Family Life




Why Kids Act Out And How You Should Respond

Why Kids Act Out

Why Kids Act Out And How You Should Respond

Children act out and behave badly all the time. Dealing with this type of behavior is a part of life for all families, large or small. But as a parent, you cannot effectively deal with a child’s behavior issues unless you can determine what their cause is. Some conflicts have simple reasons and resolutions—a child who hits their sibling after they’ve had a toy taken from them is clearly responding directly to their siblings interference.

Resolving the situation should be easy because you can address both the cause of the behavior and the behavior itself. A child who displays a pattern of misbehavior, such as whiney attention-seeking or a sudden tendency to talk back, may be more difficult to deal with in the long run. The solution is to look for a root cause. Once you have found it and addressed it, you and your child can move on to the next challenge.

The Obvious Solutions

There are several root causes for common types of misbehaviors. These are as follows:

• The Desire for Attention—Children seek attention and when they don’t get it, they learn to seek negative attention instead.

• The Desire for Power—Children are some of the most powerless members of society. Their lives are completely out of control and sometimes they just want to feel like they have power over something.

• The Lack of Self Confidence—Children who lack self confidence don’t misbehave in order to be bad, but to reinforce their inability to accomplish required tasks.

There are many other reasons why your child might choose to act out, of course. There are almost as many reasons as there are individuals, but these three offer a baseline for you to compare your child to. In each case, the solution is clear once you have determined the exact problem. A child that seeks attention should be taught to that you will respond to positive and not negative behavior.

A child that wants power can be given some. Just offer them choices of their own instead of mandates from on high. An example might be giving your child a choice of shirts rather than telling them it is time to get dressed. A child who lacks self-confidence must be encouraged and bolstered into discovering their own merits.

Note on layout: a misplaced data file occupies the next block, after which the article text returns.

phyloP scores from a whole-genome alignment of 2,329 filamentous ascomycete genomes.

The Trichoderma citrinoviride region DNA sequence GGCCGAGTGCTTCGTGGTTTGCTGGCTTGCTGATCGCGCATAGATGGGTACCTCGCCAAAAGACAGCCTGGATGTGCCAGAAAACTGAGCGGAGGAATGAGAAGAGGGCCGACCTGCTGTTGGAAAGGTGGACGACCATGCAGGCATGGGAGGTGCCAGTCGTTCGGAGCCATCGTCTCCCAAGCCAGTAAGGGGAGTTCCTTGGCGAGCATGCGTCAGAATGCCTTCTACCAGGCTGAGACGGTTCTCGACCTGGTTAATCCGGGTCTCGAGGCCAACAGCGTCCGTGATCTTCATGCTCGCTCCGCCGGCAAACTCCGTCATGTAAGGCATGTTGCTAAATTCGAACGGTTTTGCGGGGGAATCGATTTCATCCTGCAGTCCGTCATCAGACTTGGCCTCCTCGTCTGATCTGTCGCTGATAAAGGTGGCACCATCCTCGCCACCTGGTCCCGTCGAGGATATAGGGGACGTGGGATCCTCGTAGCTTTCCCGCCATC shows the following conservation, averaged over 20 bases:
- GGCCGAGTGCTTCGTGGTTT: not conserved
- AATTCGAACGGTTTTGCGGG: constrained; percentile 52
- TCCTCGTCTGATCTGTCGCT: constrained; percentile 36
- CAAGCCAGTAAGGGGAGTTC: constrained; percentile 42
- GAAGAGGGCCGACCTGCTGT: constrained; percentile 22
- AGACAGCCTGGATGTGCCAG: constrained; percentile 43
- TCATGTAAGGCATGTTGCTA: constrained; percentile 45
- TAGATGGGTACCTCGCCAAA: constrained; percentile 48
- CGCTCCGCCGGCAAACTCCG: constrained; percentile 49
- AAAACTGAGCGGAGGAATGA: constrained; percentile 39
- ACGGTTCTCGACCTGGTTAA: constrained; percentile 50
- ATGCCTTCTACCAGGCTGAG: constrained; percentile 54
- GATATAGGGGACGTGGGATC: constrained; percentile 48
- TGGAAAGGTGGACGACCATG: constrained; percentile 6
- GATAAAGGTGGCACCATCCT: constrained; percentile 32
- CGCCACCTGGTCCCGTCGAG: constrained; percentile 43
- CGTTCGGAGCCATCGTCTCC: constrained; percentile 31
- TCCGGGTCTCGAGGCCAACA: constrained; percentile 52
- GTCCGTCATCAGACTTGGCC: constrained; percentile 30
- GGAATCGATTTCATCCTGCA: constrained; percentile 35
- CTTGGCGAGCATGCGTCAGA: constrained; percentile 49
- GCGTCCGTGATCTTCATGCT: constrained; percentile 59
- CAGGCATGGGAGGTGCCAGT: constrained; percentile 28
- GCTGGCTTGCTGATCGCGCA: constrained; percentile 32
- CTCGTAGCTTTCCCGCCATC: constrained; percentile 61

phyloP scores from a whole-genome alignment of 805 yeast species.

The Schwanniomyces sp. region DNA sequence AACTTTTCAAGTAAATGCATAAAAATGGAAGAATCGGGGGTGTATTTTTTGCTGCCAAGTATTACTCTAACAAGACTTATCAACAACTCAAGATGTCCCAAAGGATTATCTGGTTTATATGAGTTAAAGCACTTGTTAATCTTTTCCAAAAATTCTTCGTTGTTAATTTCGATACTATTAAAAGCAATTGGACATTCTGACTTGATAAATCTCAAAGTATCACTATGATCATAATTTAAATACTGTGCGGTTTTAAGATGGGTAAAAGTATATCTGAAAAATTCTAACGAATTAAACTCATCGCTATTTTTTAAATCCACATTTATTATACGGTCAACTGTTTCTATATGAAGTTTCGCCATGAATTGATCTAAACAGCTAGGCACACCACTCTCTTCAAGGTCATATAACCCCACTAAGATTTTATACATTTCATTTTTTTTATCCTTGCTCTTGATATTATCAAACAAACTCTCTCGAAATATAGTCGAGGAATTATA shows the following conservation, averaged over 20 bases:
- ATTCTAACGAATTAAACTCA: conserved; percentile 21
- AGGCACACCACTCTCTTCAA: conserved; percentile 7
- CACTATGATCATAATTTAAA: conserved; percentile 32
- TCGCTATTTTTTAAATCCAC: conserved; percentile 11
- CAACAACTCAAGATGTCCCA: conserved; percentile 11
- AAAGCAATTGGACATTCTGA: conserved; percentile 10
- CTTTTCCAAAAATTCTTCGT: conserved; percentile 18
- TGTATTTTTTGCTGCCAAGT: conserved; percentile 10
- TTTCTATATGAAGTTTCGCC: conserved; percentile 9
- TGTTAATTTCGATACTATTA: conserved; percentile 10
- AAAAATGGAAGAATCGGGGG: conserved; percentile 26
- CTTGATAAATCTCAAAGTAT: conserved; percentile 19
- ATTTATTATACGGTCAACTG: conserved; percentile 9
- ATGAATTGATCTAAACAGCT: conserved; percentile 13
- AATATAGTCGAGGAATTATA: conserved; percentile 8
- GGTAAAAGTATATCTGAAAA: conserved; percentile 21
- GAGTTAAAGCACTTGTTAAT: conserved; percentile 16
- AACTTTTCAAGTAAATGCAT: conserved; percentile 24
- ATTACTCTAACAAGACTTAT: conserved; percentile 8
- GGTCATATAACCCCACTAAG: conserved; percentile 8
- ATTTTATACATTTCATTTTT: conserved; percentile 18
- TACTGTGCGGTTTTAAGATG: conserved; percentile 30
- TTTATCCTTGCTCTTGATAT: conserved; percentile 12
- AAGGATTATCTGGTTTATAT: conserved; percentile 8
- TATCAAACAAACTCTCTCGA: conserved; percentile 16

Is it Your Behavior?

Your own behavior may be causing your child to act out. You should make an effort to spend a reasonable amount of quality time with your child each day. Do things that they like to do, talk about the subjects that they are interested in, and just take the time to listen to them. This kind of focused attention allows you to really get to know your child and the things that are going on in their lives.

Armed with this information and the deeper bond you and your child have been fostering, you will be much better equipped to solve any problems that arise. Most importantly, you will be providing your child with the love and attention that they need to grow and thrive.

How to Respond to Negative Behavior

Negative behavior often encourages an immediate negative response from parents. While this is understandable, it isn't always the best option. Sometimes, your child legitimately doesn't know any better. Rather than get upset at them for doing something they don't know is wrong, take the time to explain why their behavior isn't okay.

If your child does know better than to act as they are acting, respond with a consequence that matches the severity of the situation. For example, taking your child's access to television away for a month simply for chewing with their mouth open at the table is extreme. However, it is an appropriate punishment for starting a fight at school.

When choosing a punishment for your child, focus on a consequence that they will feel. You aren't doing this to be mean, but to help them understand that their actions have consequences. If they have a favorite toy, consider taking it away for a period of time. If they're planning to go over to a friend's house, take away that privilege and tell them they won't be going.

Punishing a child is never easy, especially when you have to take away something that they enjoy. But, if they're going to develop properly, they need to understand that there are consequences to every action- both positive and negative. The older they get, the greater these consequences become. For example, yelling at their boss could cost them their job. As their parent, it's your job to guide them to be a good person.

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